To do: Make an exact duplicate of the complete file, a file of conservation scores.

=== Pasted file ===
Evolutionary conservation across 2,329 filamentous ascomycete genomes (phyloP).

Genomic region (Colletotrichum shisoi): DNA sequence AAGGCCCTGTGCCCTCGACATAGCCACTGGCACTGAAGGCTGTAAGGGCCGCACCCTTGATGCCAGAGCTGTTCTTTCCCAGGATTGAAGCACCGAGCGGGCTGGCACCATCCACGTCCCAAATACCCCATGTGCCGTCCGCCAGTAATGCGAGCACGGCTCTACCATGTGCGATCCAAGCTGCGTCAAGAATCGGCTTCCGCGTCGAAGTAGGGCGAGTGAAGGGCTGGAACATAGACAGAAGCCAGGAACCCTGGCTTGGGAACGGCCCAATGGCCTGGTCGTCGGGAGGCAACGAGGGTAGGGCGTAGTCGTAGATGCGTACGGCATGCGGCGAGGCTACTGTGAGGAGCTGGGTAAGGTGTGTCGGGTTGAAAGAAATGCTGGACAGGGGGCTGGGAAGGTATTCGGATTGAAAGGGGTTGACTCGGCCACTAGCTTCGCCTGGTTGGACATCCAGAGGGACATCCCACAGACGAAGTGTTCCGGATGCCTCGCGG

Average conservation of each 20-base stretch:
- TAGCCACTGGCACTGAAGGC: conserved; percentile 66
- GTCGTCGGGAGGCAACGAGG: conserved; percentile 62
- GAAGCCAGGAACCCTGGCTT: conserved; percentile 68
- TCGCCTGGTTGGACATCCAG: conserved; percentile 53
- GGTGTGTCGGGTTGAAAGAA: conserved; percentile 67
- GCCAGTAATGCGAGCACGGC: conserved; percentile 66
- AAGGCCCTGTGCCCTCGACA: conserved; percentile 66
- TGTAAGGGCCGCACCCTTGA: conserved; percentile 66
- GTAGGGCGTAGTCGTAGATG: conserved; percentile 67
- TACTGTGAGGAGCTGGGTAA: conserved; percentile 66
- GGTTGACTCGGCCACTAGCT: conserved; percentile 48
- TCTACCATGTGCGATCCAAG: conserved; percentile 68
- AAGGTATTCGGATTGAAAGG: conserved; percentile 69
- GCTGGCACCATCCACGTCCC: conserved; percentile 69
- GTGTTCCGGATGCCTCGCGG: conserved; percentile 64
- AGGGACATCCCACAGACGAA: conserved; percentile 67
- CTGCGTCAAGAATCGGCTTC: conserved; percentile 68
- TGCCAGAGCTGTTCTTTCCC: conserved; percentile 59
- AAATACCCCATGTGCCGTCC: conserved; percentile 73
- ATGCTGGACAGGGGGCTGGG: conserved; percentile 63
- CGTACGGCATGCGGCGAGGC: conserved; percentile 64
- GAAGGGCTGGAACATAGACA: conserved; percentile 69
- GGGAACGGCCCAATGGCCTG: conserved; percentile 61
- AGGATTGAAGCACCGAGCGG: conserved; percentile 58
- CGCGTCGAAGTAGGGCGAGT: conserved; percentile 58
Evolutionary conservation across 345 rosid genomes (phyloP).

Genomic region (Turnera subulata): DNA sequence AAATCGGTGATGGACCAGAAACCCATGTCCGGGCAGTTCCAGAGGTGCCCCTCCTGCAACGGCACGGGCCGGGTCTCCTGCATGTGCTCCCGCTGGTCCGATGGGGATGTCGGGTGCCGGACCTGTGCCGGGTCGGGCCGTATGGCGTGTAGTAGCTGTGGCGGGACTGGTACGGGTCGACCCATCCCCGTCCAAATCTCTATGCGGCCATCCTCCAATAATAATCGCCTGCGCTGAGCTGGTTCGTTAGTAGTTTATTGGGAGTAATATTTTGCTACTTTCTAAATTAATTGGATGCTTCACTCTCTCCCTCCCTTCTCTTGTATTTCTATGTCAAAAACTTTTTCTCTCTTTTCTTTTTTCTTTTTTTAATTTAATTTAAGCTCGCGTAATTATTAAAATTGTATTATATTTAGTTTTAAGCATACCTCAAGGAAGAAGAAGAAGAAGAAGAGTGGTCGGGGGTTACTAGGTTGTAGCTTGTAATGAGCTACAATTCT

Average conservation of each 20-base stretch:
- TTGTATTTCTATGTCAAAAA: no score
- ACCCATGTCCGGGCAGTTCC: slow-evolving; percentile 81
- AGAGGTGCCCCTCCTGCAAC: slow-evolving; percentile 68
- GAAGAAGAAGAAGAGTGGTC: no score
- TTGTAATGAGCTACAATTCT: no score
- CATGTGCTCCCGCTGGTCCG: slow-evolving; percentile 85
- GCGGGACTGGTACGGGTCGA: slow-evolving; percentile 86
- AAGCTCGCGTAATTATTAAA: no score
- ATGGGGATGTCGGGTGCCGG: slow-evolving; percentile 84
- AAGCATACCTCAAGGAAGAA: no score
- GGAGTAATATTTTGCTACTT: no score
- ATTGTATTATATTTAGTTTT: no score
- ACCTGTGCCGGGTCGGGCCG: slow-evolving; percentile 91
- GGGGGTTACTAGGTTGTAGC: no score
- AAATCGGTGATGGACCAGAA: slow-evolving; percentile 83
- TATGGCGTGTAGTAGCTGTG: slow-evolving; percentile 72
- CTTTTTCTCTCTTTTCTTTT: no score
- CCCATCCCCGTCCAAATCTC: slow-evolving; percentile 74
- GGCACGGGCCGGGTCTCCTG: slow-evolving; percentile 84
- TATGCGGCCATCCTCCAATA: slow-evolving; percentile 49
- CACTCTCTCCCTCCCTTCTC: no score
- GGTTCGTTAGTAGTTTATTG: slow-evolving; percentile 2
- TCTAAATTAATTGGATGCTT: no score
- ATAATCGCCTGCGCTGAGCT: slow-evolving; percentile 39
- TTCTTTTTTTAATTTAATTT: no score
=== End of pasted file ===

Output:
Evolutionary conservation across 2,329 filamentous ascomycete genomes (phyloP).

Genomic region (Colletotrichum shisoi): DNA sequence AAGGCCCTGTGCCCTCGACATAGCCACTGGCACTGAAGGCTGTAAGGGCCGCACCCTTGATGCCAGAGCTGTTCTTTCCCAGGATTGAAGCACCGAGCGGGCTGGCACCATCCACGTCCCAAATACCCCATGTGCCGTCCGCCAGTAATGCGAGCACGGCTCTACCATGTGCGATCCAAGCTGCGTCAAGAATCGGCTTCCGCGTCGAAGTAGGGCGAGTGAAGGGCTGGAACATAGACAGAAGCCAGGAACCCTGGCTTGGGAACGGCCCAATGGCCTGGTCGTCGGGAGGCAACGAGGGTAGGGCGTAGTCGTAGATGCGTACGGCATGCGGCGAGGCTACTGTGAGGAGCTGGGTAAGGTGTGTCGGGTTGAAAGAAATGCTGGACAGGGGGCTGGGAAGGTATTCGGATTGAAAGGGGTTGACTCGGCCACTAGCTTCGCCTGGTTGGACATCCAGAGGGACATCCCACAGACGAAGTGTTCCGGATGCCTCGCGG

Average conservation of each 20-base stretch:
- TAGCCACTGGCACTGAAGGC: conserved; percentile 66
- GTCGTCGGGAGGCAACGAGG: conserved; percentile 62
- GAAGCCAGGAACCCTGGCTT: conserved; percentile 68
- TCGCCTGGTTGGACATCCAG: conserved; percentile 53
- GGTGTGTCGGGTTGAAAGAA: conserved; percentile 67
- GCCAGTAATGCGAGCACGGC: conserved; percentile 66
- AAGGCCCTGTGCCCTCGACA: conserved; percentile 66
- TGTAAGGGCCGCACCCTTGA: conserved; percentile 66
- GTAGGGCGTAGTCGTAGATG: conserved; percentile 67
- TACTGTGAGGAGCTGGGTAA: conserved; percentile 66
- GGTTGACTCGGCCACTAGCT: conserved; percentile 48
- TCTACCATGTGCGATCCAAG: conserved; percentile 68
- AAGGTATTCGGATTGAAAGG: conserved; percentile 69
- GCTGGCACCATCCACGTCCC: conserved; percentile 69
- GTGTTCCGGATGCCTCGCGG: conserved; percentile 64
- AGGGACATCCCACAGACGAA: conserved; percentile 67
- CTGCGTCAAGAATCGGCTTC: conserved; percentile 68
- TGCCAGAGCTGTTCTTTCCC: conserved; percentile 59
- AAATACCCCATGTGCCGTCC: conserved; percentile 73
- ATGCTGGACAGGGGGCTGGG: conserved; percentile 63
- CGTACGGCATGCGGCGAGGC: conserved; percentile 64
- GAAGGGCTGGAACATAGACA: conserved; percentile 69
- GGGAACGGCCCAATGGCCTG: conserved; percentile 61
- AGGATTGAAGCACCGAGCGG: conserved; percentile 58
- CGCGTCGAAGTAGGGCGAGT: conserved; percentile 58
Evolutionary conservation across 345 rosid genomes (phyloP).

Genomic region (Turnera subulata): DNA sequence AAATCGGTGATGGACCAGAAACCCATGTCCGGGCAGTTCCAGAGGTGCCCCTCCTGCAACGGCACGGGCCGGGTCTCCTGCATGTGCTCCCGCTGGTCCGATGGGGATGTCGGGTGCCGGACCTGTGCCGGGTCGGGCCGTATGGCGTGTAGTAGCTGTGGCGGGACTGGTACGGGTCGACCCATCCCCGTCCAAATCTCTATGCGGCCATCCTCCAATAATAATCGCCTGCGCTGAGCTGGTTCGTTAGTAGTTTATTGGGAGTAATATTTTGCTACTTTCTAAATTAATTGGATGCTTCACTCTCTCCCTCCCTTCTCTTGTATTTCTATGTCAAAAACTTTTTCTCTCTTTTCTTTTTTCTTTTTTTAATTTAATTTAAGCTCGCGTAATTATTAAAATTGTATTATATTTAGTTTTAAGCATACCTCAAGGAAGAAGAAGAAGAAGAAGAGTGGTCGGGGGTTACTAGGTTGTAGCTTGTAATGAGCTACAATTCT

Average conservation of each 20-base stretch:
- TTGTATTTCTATGTCAAAAA: no score
- ACCCATGTCCGGGCAGTTCC: slow-evolving; percentile 81
- AGAGGTGCCCCTCCTGCAAC: slow-evolving; percentile 68
- GAAGAAGAAGAAGAGTGGTC: no score
- TTGTAATGAGCTACAATTCT: no score
- CATGTGCTCCCGCTGGTCCG: slow-evolving; percentile 85
- GCGGGACTGGTACGGGTCGA: slow-evolving; percentile 86
- AAGCTCGCGTAATTATTAAA: no score
- ATGGGGATGTCGGGTGCCGG: slow-evolving; percentile 84
- AAGCATACCTCAAGGAAGAA: no score
- GGAGTAATATTTTGCTACTT: no score
- ATTGTATTATATTTAGTTTT: no score
- ACCTGTGCCGGGTCGGGCCG: slow-evolving; percentile 91
- GGGGGTTACTAGGTTGTAGC: no score
- AAATCGGTGATGGACCAGAA: slow-evolving; percentile 83
- TATGGCGTGTAGTAGCTGTG: slow-evolving; percentile 72
- CTTTTTCTCTCTTTTCTTTT: no score
- CCCATCCCCGTCCAAATCTC: slow-evolving; percentile 74
- GGCACGGGCCGGGTCTCCTG: slow-evolving; percentile 84
- TATGCGGCCATCCTCCAATA: slow-evolving; percentile 49
- CACTCTCTCCCTCCCTTCTC: no score
- GGTTCGTTAGTAGTTTATTG: slow-evolving; percentile 2
- TCTAAATTAATTGGATGCTT: no score
- ATAATCGCCTGCGCTGAGCT: slow-evolving; percentile 39
- TTCTTTTTTTAATTTAATTT: no score